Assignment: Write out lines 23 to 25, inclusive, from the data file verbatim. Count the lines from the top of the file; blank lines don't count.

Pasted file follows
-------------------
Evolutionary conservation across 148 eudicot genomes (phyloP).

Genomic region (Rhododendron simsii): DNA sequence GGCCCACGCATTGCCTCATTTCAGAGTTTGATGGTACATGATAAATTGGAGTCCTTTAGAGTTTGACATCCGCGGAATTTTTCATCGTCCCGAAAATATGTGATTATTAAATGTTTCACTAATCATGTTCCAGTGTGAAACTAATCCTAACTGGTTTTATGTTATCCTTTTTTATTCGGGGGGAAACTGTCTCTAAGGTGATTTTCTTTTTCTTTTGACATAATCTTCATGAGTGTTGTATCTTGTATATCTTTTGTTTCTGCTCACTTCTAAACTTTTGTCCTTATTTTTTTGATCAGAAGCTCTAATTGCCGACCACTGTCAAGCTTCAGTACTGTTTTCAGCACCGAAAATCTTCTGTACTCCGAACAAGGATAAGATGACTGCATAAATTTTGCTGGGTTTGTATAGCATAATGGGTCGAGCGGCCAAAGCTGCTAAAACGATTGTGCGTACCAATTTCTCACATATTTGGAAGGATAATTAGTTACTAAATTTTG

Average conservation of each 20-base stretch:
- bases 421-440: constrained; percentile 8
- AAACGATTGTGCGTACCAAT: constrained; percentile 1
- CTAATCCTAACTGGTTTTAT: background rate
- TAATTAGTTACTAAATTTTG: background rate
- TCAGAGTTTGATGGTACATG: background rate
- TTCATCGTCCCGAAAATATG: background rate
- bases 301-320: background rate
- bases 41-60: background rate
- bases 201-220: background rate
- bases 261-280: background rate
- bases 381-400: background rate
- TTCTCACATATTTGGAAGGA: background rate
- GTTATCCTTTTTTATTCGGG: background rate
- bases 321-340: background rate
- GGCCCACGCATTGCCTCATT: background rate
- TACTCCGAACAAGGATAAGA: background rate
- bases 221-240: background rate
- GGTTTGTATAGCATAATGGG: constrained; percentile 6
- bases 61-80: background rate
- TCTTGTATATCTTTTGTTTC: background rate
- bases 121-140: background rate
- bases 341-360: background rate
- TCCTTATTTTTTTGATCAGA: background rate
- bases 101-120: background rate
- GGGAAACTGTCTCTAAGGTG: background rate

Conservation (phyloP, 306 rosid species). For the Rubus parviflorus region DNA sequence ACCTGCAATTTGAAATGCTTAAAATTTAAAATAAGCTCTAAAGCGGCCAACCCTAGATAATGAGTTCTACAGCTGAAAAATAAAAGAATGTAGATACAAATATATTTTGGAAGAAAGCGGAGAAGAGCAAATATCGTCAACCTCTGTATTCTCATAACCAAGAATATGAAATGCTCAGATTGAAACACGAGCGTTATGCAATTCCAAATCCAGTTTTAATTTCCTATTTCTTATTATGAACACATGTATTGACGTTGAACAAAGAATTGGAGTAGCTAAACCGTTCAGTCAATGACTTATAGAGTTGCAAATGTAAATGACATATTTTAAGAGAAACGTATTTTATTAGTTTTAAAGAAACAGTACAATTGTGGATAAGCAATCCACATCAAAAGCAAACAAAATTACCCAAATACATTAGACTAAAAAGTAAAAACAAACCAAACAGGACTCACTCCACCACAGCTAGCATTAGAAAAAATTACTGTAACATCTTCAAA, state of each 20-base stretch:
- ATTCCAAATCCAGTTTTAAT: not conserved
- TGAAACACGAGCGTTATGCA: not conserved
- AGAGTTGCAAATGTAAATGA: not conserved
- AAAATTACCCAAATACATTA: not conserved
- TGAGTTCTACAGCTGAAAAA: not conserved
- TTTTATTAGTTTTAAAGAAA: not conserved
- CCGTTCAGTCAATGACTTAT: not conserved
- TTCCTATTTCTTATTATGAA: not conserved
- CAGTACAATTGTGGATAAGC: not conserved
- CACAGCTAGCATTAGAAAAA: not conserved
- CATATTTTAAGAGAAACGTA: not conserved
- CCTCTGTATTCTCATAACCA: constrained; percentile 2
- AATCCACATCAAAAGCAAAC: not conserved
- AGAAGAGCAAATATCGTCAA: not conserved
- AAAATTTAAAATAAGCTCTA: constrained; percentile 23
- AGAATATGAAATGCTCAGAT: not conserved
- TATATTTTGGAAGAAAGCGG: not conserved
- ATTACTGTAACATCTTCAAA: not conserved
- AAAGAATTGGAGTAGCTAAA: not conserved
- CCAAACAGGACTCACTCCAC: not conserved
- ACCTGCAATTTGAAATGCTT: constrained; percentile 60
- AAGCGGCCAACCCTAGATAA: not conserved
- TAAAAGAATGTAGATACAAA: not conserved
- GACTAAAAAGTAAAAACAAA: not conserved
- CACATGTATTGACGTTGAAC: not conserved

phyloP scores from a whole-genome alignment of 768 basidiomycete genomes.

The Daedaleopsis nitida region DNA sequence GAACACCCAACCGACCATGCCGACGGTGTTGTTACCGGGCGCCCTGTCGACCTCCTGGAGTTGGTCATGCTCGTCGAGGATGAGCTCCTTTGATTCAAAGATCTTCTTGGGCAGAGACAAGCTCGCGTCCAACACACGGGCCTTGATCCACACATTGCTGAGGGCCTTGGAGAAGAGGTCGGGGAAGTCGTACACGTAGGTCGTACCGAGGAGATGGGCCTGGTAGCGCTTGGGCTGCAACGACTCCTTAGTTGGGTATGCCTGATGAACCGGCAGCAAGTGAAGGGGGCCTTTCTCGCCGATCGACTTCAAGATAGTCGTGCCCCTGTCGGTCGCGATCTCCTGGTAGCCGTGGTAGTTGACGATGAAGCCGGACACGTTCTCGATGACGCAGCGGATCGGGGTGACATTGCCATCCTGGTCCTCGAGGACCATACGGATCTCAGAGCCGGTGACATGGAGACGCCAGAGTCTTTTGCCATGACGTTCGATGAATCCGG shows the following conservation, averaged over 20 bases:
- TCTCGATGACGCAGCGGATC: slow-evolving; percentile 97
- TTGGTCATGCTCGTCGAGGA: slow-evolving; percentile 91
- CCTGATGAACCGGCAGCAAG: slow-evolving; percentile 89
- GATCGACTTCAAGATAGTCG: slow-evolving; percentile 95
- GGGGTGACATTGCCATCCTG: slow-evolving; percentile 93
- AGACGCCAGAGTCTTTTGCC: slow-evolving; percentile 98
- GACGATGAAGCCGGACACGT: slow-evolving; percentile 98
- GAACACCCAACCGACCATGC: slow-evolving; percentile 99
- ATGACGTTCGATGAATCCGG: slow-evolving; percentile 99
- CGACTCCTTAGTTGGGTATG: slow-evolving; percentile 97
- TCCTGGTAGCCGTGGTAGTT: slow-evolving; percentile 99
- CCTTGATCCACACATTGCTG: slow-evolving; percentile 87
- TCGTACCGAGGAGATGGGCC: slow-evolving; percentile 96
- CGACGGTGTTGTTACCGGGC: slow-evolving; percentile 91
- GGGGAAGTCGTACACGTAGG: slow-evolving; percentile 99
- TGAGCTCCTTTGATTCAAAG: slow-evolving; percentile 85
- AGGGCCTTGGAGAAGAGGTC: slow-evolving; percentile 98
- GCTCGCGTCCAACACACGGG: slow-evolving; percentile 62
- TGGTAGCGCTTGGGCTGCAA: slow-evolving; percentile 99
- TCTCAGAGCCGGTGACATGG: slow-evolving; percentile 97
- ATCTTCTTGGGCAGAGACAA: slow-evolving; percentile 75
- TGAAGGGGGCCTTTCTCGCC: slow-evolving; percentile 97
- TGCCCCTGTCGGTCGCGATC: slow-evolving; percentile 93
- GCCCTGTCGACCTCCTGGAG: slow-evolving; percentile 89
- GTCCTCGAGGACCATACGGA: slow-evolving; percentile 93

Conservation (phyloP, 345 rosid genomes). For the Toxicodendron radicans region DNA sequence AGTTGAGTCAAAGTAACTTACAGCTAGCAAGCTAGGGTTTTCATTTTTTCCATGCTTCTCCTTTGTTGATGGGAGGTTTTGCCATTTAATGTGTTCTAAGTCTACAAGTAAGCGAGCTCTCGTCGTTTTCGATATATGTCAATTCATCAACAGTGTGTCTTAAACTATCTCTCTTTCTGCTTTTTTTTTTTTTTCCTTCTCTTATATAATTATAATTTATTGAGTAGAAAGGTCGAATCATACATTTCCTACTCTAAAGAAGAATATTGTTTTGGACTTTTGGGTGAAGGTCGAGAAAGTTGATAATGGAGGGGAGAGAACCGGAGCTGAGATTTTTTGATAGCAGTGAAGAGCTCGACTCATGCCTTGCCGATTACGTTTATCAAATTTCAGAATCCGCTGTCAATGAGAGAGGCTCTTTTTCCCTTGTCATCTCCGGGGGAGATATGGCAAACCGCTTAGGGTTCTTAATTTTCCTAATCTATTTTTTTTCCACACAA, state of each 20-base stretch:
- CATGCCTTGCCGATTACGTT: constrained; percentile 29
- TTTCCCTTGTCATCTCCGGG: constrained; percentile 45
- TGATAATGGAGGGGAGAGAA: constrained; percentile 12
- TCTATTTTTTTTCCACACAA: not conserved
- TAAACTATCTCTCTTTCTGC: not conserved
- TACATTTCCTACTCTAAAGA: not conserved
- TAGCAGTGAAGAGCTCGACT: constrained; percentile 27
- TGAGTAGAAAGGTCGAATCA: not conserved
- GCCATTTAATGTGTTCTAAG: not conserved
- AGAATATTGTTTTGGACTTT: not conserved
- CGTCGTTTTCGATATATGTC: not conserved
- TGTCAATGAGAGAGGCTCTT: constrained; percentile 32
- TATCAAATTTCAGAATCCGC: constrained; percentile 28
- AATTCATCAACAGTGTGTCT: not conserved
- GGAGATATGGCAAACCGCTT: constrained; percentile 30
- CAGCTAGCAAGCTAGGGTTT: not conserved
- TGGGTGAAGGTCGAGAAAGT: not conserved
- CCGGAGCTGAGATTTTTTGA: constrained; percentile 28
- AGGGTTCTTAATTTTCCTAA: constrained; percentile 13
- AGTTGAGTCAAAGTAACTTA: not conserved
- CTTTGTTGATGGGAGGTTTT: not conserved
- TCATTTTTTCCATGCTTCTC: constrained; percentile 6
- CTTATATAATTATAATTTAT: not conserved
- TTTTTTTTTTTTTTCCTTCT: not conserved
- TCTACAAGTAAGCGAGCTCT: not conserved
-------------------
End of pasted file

- TCTTGTATATCTTTTGTTTC: background rate
- bases 121-140: background rate
- bases 341-360: background rate